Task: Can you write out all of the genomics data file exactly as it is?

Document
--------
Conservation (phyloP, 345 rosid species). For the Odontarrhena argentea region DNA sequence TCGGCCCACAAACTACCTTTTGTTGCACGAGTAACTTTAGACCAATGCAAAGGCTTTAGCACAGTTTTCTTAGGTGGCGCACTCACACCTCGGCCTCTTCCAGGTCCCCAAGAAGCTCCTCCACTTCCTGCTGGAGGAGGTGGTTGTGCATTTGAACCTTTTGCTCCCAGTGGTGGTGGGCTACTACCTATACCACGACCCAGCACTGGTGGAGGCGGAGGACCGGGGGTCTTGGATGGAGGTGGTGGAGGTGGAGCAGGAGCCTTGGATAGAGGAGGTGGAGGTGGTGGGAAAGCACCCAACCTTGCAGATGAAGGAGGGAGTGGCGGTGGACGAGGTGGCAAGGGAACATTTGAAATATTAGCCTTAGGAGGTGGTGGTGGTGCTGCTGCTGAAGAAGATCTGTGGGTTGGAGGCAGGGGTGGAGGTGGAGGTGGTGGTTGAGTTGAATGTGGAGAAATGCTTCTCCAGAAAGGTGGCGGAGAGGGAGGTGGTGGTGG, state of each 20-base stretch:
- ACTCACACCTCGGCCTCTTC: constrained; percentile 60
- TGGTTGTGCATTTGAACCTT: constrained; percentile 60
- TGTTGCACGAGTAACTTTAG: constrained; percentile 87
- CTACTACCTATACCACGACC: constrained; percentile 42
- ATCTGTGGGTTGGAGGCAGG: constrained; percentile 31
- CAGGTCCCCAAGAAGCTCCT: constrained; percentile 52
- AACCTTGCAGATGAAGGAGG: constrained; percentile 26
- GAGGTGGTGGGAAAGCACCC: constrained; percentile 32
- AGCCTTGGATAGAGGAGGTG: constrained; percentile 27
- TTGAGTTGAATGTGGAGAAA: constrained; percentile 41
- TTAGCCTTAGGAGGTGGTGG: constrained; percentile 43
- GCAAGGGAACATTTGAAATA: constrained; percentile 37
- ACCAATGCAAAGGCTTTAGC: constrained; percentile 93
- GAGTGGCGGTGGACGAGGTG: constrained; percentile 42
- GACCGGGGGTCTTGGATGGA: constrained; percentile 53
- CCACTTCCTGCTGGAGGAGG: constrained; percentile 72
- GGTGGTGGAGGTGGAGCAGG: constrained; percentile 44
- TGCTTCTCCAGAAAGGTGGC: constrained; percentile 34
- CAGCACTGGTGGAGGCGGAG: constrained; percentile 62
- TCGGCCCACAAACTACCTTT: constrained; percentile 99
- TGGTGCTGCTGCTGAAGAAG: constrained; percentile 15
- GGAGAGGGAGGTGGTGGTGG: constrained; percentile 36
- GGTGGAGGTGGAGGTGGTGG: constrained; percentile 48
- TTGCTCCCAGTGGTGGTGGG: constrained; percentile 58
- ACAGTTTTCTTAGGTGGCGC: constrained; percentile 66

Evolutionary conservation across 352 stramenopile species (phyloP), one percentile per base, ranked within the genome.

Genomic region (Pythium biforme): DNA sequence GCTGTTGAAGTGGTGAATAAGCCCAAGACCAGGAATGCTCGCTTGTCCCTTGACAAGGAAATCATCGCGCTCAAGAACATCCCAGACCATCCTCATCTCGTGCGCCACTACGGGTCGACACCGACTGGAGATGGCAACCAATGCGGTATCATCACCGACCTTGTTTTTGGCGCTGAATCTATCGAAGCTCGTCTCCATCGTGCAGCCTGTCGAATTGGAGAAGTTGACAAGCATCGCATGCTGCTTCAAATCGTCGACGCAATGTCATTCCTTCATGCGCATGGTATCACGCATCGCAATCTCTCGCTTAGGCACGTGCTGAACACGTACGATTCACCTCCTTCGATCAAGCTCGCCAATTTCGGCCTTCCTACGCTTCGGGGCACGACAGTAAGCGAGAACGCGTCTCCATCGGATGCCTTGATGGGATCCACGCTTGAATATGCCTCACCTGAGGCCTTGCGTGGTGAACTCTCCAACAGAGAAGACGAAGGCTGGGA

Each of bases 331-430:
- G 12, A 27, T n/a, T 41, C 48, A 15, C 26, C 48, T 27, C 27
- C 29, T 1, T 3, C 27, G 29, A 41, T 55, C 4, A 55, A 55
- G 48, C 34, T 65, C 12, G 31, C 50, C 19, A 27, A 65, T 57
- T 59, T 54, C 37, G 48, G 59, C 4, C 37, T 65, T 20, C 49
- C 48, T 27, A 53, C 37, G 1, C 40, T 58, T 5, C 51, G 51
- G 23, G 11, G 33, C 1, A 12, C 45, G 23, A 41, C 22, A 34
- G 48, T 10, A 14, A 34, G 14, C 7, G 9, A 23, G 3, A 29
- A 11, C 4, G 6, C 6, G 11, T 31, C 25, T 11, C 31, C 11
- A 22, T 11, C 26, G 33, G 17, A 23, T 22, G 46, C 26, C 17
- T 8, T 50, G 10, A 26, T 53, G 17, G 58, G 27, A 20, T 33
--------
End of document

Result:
Conservation (phyloP, 345 rosid species). For the Odontarrhena argentea region DNA sequence TCGGCCCACAAACTACCTTTTGTTGCACGAGTAACTTTAGACCAATGCAAAGGCTTTAGCACAGTTTTCTTAGGTGGCGCACTCACACCTCGGCCTCTTCCAGGTCCCCAAGAAGCTCCTCCACTTCCTGCTGGAGGAGGTGGTTGTGCATTTGAACCTTTTGCTCCCAGTGGTGGTGGGCTACTACCTATACCACGACCCAGCACTGGTGGAGGCGGAGGACCGGGGGTCTTGGATGGAGGTGGTGGAGGTGGAGCAGGAGCCTTGGATAGAGGAGGTGGAGGTGGTGGGAAAGCACCCAACCTTGCAGATGAAGGAGGGAGTGGCGGTGGACGAGGTGGCAAGGGAACATTTGAAATATTAGCCTTAGGAGGTGGTGGTGGTGCTGCTGCTGAAGAAGATCTGTGGGTTGGAGGCAGGGGTGGAGGTGGAGGTGGTGGTTGAGTTGAATGTGGAGAAATGCTTCTCCAGAAAGGTGGCGGAGAGGGAGGTGGTGGTGG, state of each 20-base stretch:
- ACTCACACCTCGGCCTCTTC: constrained; percentile 60
- TGGTTGTGCATTTGAACCTT: constrained; percentile 60
- TGTTGCACGAGTAACTTTAG: constrained; percentile 87
- CTACTACCTATACCACGACC: constrained; percentile 42
- ATCTGTGGGTTGGAGGCAGG: constrained; percentile 31
- CAGGTCCCCAAGAAGCTCCT: constrained; percentile 52
- AACCTTGCAGATGAAGGAGG: constrained; percentile 26
- GAGGTGGTGGGAAAGCACCC: constrained; percentile 32
- AGCCTTGGATAGAGGAGGTG: constrained; percentile 27
- TTGAGTTGAATGTGGAGAAA: constrained; percentile 41
- TTAGCCTTAGGAGGTGGTGG: constrained; percentile 43
- GCAAGGGAACATTTGAAATA: constrained; percentile 37
- ACCAATGCAAAGGCTTTAGC: constrained; percentile 93
- GAGTGGCGGTGGACGAGGTG: constrained; percentile 42
- GACCGGGGGTCTTGGATGGA: constrained; percentile 53
- CCACTTCCTGCTGGAGGAGG: constrained; percentile 72
- GGTGGTGGAGGTGGAGCAGG: constrained; percentile 44
- TGCTTCTCCAGAAAGGTGGC: constrained; percentile 34
- CAGCACTGGTGGAGGCGGAG: constrained; percentile 62
- TCGGCCCACAAACTACCTTT: constrained; percentile 99
- TGGTGCTGCTGCTGAAGAAG: constrained; percentile 15
- GGAGAGGGAGGTGGTGGTGG: constrained; percentile 36
- GGTGGAGGTGGAGGTGGTGG: constrained; percentile 48
- TTGCTCCCAGTGGTGGTGGG: constrained; percentile 58
- ACAGTTTTCTTAGGTGGCGC: constrained; percentile 66

Evolutionary conservation across 352 stramenopile species (phyloP), one percentile per base, ranked within the genome.

Genomic region (Pythium biforme): DNA sequence GCTGTTGAAGTGGTGAATAAGCCCAAGACCAGGAATGCTCGCTTGTCCCTTGACAAGGAAATCATCGCGCTCAAGAACATCCCAGACCATCCTCATCTCGTGCGCCACTACGGGTCGACACCGACTGGAGATGGCAACCAATGCGGTATCATCACCGACCTTGTTTTTGGCGCTGAATCTATCGAAGCTCGTCTCCATCGTGCAGCCTGTCGAATTGGAGAAGTTGACAAGCATCGCATGCTGCTTCAAATCGTCGACGCAATGTCATTCCTTCATGCGCATGGTATCACGCATCGCAATCTCTCGCTTAGGCACGTGCTGAACACGTACGATTCACCTCCTTCGATCAAGCTCGCCAATTTCGGCCTTCCTACGCTTCGGGGCACGACAGTAAGCGAGAACGCGTCTCCATCGGATGCCTTGATGGGATCCACGCTTGAATATGCCTCACCTGAGGCCTTGCGTGGTGAACTCTCCAACAGAGAAGACGAAGGCTGGGA

Each of bases 331-430:
- G 12, A 27, T n/a, T 41, C 48, A 15, C 26, C 48, T 27, C 27
- C 29, T 1, T 3, C 27, G 29, A 41, T 55, C 4, A 55, A 55
- G 48, C 34, T 65, C 12, G 31, C 50, C 19, A 27, A 65, T 57
- T 59, T 54, C 37, G 48, G 59, C 4, C 37, T 65, T 20, C 49
- C 48, T 27, A 53, C 37, G 1, C 40, T 58, T 5, C 51, G 51
- G 23, G 11, G 33, C 1, A 12, C 45, G 23, A 41, C 22, A 34
- G 48, T 10, A 14, A 34, G 14, C 7, G 9, A 23, G 3, A 29
- A 11, C 4, G 6, C 6, G 11, T 31, C 25, T 11, C 31, C 11
- A 22, T 11, C 26, G 33, G 17, A 23, T 22, G 46, C 26, C 17
- T 8, T 50, G 10, A 26, T 53, G 17, G 58, G 27, A 20, T 33